Coughing is a common symptom observed in dogs. It can be caused by a multitude of conditions. Some common causes of coughing include bacterial, fungal, and viral infections, heart disease, and structural problems with the breathing apparatus itself like a collapsing trachea.
Since coughing is associated with so many different conditions, it ranges widely in severity and may be acute, intermittent, or chronic. Similarly, it may occur as a single symptom or be associated with a multitude of other symptoms.
A cough that is observed alongside symptoms of distress such as choking or collapse is an emergency and immediate veterinary attention is required.
Due to the various conditions it can be associated with, it is important to consult with a veterinarian to determine the root cause of coughing to determine the best course of action.
Coughing can be confused with other symptoms like regurgitation, gagging, sneezing, or anything that changes the character of a dog’s bark.
An occasional cough is not necessarily something to be alarmed of, but if it is accompanied by any of the following symptoms, seek immediate veterinary attention:
• Fainting (syncopy)
• Exercise intolerance
• Ataxia: difficulty walking, characterized by poor coordination, weakness and loss of balance
• Pale and/or blue gums
• Pawing at the mouth
Whether a cough is associated with other symptoms or not, seek non-urgent veterinary attention if it becomes more frequent or persistent. If a cough is the only clinical sign present, seek veterinary care if it lasts for more than two weeks.
Coughing is generally associated with many different conditions, disorders, and syndromes including:
• Kennel Cough: Also known as infectious tracheobronchitis or Canine Infectious Respiratory Disease; a collection of infectious diseases caused by various types of viruses or bacteria
• Fungal infections such as coccidioidomycosis (Valley fever), histoplasmosis or blastomycosis
• Brachycephalic obstructive airway syndrome: This refers to the collection of anatomic abnormalities in flat-faced breeds like pugs that prevent normal respiration
• Parasitic infections such as heartworm, roundworm or hookworm
• Heart diseases like congestive heart failure and dilated cardiomyopathy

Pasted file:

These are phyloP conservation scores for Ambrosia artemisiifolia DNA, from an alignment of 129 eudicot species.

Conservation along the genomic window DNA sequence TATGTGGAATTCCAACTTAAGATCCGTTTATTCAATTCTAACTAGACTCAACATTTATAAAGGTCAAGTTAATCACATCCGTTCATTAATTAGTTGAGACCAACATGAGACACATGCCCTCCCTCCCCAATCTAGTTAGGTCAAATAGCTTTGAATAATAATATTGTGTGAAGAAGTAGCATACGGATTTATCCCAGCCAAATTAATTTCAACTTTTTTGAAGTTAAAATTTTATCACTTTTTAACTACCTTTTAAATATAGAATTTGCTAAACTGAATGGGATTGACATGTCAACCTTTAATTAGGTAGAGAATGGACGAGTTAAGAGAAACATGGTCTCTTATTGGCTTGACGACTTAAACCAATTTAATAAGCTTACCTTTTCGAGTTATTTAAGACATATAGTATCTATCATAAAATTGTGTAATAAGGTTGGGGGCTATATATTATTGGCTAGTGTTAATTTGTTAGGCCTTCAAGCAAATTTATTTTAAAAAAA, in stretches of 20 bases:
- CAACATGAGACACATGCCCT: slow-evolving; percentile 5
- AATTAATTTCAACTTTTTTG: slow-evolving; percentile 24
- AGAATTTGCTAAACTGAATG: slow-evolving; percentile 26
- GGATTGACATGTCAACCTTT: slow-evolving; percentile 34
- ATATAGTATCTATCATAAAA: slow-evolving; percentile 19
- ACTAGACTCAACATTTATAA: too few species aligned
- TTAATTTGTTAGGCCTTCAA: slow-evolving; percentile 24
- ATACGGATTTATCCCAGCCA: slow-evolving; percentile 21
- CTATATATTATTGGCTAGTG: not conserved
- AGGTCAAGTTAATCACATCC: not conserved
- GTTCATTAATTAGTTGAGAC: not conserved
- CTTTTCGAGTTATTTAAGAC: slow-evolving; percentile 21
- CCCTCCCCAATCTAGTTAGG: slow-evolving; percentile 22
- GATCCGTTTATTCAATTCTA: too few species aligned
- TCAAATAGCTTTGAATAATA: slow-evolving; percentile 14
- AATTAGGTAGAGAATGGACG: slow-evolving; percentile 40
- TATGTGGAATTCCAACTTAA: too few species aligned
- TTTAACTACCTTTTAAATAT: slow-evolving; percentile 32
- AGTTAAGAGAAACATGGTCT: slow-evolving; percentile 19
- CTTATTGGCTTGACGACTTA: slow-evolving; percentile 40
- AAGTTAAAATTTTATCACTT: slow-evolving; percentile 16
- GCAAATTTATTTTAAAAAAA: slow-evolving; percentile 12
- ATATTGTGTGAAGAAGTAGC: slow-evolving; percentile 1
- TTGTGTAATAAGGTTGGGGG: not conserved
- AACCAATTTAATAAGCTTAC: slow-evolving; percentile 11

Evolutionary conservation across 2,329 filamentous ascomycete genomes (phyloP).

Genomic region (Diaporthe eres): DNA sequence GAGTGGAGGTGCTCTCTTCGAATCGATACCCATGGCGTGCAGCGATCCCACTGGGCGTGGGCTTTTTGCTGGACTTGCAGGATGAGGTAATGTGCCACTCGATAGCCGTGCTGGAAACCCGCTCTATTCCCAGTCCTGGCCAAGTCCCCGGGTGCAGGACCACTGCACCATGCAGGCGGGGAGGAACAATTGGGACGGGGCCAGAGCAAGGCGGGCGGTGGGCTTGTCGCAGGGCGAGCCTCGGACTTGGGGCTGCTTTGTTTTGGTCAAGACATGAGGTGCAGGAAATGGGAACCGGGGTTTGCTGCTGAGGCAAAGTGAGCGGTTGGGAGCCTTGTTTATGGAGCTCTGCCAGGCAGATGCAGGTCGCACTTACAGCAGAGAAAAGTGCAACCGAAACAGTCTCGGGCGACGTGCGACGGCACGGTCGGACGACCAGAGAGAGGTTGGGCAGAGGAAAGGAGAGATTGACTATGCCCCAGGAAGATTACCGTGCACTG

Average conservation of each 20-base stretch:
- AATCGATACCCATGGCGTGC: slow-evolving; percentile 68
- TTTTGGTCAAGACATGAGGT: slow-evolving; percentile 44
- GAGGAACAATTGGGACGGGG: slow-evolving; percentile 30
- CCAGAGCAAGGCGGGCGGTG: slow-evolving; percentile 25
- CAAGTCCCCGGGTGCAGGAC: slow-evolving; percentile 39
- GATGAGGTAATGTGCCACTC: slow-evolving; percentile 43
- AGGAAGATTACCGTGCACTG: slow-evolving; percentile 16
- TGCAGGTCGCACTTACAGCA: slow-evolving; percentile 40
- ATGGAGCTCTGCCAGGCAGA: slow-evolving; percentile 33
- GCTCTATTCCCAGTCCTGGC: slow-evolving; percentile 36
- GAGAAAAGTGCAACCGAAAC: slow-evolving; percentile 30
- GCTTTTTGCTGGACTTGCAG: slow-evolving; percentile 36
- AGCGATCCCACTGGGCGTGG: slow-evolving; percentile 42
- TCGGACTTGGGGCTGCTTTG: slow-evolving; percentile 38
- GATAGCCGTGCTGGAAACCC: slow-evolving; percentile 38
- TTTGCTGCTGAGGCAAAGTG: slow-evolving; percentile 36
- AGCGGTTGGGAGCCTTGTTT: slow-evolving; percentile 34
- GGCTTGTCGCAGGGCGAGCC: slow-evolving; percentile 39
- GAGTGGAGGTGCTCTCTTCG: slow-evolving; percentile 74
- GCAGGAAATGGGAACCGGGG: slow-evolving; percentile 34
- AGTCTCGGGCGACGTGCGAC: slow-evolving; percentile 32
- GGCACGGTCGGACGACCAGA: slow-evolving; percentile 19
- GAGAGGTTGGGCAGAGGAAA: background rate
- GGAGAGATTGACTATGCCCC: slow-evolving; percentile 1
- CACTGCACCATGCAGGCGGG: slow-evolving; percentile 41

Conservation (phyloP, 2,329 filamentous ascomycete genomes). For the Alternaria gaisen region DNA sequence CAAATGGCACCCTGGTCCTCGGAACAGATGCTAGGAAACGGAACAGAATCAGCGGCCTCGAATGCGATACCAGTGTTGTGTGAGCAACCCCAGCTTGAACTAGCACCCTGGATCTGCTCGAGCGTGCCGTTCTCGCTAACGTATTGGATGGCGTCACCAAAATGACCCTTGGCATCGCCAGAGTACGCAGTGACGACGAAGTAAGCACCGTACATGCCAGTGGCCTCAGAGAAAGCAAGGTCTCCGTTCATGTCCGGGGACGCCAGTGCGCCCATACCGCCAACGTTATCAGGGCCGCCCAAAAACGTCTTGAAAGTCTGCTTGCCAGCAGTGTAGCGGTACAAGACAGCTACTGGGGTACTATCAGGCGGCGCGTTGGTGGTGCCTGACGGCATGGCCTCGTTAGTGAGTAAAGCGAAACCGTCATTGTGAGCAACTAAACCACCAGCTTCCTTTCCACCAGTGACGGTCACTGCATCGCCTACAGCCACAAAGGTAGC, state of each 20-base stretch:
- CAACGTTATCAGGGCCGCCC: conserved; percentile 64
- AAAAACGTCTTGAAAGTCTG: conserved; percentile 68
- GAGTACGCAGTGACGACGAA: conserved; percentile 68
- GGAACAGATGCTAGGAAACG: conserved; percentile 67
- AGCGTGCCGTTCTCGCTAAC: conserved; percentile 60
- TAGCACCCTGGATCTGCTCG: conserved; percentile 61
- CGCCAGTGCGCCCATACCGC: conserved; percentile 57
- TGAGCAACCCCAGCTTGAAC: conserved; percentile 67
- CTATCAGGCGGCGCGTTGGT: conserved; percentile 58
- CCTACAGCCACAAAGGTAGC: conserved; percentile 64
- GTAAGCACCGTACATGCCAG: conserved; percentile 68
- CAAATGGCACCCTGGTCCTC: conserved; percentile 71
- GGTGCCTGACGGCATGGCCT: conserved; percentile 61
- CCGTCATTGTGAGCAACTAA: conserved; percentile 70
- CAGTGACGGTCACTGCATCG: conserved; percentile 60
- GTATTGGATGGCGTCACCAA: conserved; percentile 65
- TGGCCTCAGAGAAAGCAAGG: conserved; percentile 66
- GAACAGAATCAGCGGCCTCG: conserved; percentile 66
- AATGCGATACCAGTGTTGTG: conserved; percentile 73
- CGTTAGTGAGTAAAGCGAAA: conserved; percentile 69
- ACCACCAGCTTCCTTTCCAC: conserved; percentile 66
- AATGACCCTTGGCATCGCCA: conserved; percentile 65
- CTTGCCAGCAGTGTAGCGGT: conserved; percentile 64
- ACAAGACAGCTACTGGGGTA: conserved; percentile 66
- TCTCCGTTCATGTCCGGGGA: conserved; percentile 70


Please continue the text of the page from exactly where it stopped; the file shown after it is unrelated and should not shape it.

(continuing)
• Tick borne diseases such as rocky mountain spotted fever or anaplasmosis
• Pneumonia and any other primary disease of the lungs and lower airways
• Bronchitis: inflammation of the bronchi, which are airways within the lung
• Collapsing and or hypoplastic trachea: structural abnormalities that limit the function of the trachea (windpipe)
• Asthma: an allergic disease rarely seen in dogs
• Laryngeal paralysis: common in older Labrador retrievers, this condition is indicative of a larger neuromuscular disorder known as geriatric onset laryngeal paralysis and polyneuropathy (GOLPP)
• Neoplasia: tumors or cancer in upper or lower airways can cause a dog to cough
• Pneumothorax: the presence of air in the chest cavity
• Diaphragmatic hernia: a defect in the diaphragm that negatively impacts respiratory efforts
• Foreign body: an object such as a stick or a rock in the mouth, esophagus, or trachea can trigger coughing
• Post-surgical: an endotracheal (breathing) tube that is inserted during general surgery can irritate the throat
• Medication: coughing is listed as a potential side effect for many medications
• Exposure to airborne irritants like secondhand smoke
• Obesity: the build-up of fat around the lungs in morbidly obese dogs prevents normal respiration and coughing often results.
Coughing in dogs may be characterized by:
• Frequency: how often is the dog coughing? Is it regular or occasional?
• Development: did this symptom suddenly arise (acute) or has it been present long-term (chronic)?
• Severity: is the cough mild, moderate or severe?
• Origin: is it coming from the upper airways or lower? • Moisture: is it moist or dry? Is it producing phlegm or mucus?
A dog presenting with a cough usually requires the following diagnostics to determine the best course of action:
• Physical examination: the veterinarian will focus on the mouth and throat by palpation (feeling) of the throat and visualization of the mouth and airway. They will also listen to the heart and lungs to identify any abnormalities.
• Blood work: this provides useful information about the pet’s overall health and can provide clues about potential sources for the cough. Heartworm disease is an example of a parasitic disease that is easily diagnosed with a simple blood test
• Diagnostic imaging: may include a combination of X-Rays, CT scan or MRI imaging to reveal the root cause of the cough
• Endoscopy: a procedure in which a small flexible tube is used to visualize the esophagus, trachea or bronchi to determine the cause of a cough
• Parasitology: fecal testing and heartworm testing to determine if the cough is related to a parasitic infection
• Fluid analysis: Microscopical analysis of fluid and cells collected from the trachea and bronchi can provide evidence of the underlying cough like infectious agents, inflammatory cells, or cancer cells
Other symptoms that might be mistaken for coughing include:
• Reverse sneezing: sudden rapid inhalation through the nose, often accompanied by gagging
• Sneezing: an rapid, forceful exhalation of air through the nose
• Barking: a dog with laryngeal paralysis may have a deep, hoarse bark that may be mistaken for a cough
• Regurgitation: it can be difficult to determine if a dog is coughing up small amounts of fluid/foam from the respiratory tract, or regurgitating fluid from the stomach
A dog that is coughing may show other symptoms like:
• Exercise intolerance • Dyspnea (trouble breathing) • Lethargy • Appetite loss • Weight loss • Vomiting and/or regurgitation
• Runny nose • Nasal congestion
Time for a check-up?
Start a video chat with a licensed veterinary professional right now on Vetster!